Copyright © Clay Wright Horsemanship | All Rights Reserved
1. Free Forward Movement.
2. Freedom of Movement.
3. Regularity of Stride.
4. Lateral Flexion.
5. (1st Definition of Suppleness)
The Three Rhythms:
1. Forward Diagonal.
3. Up and Down.
6. Longitudinal stretch.
7. Acceptance of Contact:
a. Educating the horse’s mouth.
b. Connecting the hind and front quarters.
c. Connecting the horse’s mouth and hocks.
8. Flexions - Lateral and longitudinal, in hand and while ridden.
9. On the Aids:
a. Engaged Paces. (1st degree of collection.)
10. Changes of rein and/or driving leg:
a. These are obtained through the flexions and through connecting the right rein to the right hind and the left rein to the left hind.
b. They are practiced from a standstill, in circles, S’s, figure eights, serpentines, teardrops, spirals, and the lateral movements.
12. Engagement and Impulsion:
a. These are obtained through the flexions, connecting the reins to hind feet, the rein-back to forward, and through changes of pace within a gait, as well as changes of gait.
a. (2nd degree of collection,) which is defined as a form. This form includes having the horse inspired and emotionally involved.
b. This is obtained through the horse understanding and putting together the principles of connecting the reins to the hind feet, the forward to rein-back, and refined through gaining control of each step.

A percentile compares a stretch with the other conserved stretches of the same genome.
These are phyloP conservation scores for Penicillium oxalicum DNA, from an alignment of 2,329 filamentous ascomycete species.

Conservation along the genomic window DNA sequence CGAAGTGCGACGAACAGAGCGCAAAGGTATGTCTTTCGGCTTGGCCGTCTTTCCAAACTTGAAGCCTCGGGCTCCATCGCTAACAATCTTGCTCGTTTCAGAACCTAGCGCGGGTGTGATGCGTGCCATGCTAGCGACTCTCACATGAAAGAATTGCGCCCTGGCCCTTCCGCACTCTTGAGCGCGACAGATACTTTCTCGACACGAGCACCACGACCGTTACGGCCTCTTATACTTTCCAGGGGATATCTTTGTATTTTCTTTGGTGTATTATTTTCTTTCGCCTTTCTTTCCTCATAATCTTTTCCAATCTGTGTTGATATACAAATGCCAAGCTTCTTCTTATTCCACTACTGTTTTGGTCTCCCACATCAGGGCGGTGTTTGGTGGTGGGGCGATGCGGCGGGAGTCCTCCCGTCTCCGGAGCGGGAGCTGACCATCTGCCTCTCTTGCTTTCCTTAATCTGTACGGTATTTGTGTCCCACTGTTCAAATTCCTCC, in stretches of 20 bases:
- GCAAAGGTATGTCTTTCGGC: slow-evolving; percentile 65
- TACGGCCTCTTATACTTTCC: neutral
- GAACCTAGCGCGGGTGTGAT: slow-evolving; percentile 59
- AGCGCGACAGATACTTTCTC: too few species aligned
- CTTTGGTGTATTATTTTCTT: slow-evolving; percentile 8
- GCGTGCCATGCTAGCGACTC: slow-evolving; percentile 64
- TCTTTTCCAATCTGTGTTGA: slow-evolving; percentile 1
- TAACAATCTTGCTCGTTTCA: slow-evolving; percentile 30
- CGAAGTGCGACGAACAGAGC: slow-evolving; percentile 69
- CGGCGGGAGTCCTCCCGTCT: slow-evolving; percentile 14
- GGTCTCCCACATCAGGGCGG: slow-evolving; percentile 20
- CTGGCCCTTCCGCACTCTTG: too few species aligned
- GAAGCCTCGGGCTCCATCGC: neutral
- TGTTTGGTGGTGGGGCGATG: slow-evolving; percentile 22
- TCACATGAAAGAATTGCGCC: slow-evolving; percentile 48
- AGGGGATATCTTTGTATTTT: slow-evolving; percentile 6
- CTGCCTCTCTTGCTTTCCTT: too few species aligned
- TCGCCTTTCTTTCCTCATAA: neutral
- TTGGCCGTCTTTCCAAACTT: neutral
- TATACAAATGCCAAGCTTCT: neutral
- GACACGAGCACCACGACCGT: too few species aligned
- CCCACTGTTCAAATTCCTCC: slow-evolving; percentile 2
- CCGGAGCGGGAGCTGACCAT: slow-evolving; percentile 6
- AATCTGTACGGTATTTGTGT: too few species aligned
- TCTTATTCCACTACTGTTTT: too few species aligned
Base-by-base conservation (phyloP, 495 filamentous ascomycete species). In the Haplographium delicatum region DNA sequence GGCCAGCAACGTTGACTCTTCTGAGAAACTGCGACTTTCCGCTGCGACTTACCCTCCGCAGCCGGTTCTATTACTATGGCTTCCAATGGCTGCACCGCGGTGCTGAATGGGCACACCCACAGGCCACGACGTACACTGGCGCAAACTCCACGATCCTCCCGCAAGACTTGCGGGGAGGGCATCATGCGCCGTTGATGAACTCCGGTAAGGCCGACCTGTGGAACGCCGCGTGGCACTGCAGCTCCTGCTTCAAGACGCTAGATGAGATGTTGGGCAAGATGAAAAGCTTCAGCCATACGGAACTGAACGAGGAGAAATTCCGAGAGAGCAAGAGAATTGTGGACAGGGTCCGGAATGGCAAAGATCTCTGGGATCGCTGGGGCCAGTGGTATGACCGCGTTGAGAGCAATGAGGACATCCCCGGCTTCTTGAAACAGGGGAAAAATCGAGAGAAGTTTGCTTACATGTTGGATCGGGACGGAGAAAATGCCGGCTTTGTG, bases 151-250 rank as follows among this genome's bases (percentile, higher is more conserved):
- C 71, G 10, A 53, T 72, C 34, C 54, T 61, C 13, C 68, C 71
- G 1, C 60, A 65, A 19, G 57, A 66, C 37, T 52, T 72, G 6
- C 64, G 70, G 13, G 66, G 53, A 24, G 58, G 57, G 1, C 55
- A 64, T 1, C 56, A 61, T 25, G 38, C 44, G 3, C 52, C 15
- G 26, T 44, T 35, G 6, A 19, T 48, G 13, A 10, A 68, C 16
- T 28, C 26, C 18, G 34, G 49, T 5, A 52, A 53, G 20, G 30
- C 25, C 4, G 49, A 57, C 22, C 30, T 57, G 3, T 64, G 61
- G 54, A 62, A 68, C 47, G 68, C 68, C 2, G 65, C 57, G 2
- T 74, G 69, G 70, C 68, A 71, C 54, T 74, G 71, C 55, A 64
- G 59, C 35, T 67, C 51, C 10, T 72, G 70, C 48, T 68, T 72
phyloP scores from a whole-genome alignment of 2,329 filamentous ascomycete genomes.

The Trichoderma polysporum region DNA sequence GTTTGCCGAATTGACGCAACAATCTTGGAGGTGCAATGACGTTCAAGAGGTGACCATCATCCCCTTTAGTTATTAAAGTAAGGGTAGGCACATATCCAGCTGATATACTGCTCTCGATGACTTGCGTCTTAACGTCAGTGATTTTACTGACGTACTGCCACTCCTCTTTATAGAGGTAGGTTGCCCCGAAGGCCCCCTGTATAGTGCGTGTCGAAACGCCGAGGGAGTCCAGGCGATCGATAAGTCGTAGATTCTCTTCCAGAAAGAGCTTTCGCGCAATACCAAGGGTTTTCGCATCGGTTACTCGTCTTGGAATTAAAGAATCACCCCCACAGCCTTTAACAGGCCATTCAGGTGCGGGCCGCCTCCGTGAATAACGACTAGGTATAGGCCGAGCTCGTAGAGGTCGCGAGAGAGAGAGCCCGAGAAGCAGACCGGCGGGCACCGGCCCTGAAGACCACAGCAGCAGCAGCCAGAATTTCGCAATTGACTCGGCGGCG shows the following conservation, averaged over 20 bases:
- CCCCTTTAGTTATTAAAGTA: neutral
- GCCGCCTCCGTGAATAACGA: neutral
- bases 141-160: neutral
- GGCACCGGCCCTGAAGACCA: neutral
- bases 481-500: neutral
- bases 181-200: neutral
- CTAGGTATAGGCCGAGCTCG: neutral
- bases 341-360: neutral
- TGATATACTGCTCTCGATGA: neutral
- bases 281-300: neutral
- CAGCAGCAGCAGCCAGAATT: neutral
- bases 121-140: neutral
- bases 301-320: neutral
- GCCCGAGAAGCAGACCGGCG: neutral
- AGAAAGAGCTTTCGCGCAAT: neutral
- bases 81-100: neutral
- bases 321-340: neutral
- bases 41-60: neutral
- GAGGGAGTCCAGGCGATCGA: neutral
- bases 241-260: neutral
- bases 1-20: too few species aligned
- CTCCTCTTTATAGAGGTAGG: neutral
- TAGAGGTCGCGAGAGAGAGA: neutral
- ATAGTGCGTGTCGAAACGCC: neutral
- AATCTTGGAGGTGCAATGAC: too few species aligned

c. (2nd definition of Suppleness)
Being able to complete the forward circular circuit of energy from the hind limbs to the rider’s hands.
14. Schooling Gaits:
a. (3rd degree of collection.)
b. Schooling walk becomes a very slow high cadenced two beat walk.
c. Schooling trot becomes a very slow high cadenced trot.
d. Schooling canter becomes a four beat canter. The beats being, 1) outside hind, 2) inside hind, 3) outside front, 4) inside front.
a. (4th degree of collection.)
b. The physical aids fall away.
c. It is a quality rather than a form.
The true answer to all our problems lies in having the horse in balance with free forward movement—in front of the legs, and in being able to control the direction and cadence of the feet. Everything we do with the horse is to obtain this. Obtaining this is what brings safety, unity and performance.
The Foundation Principles for Relaxation and Balance
By Clay Wright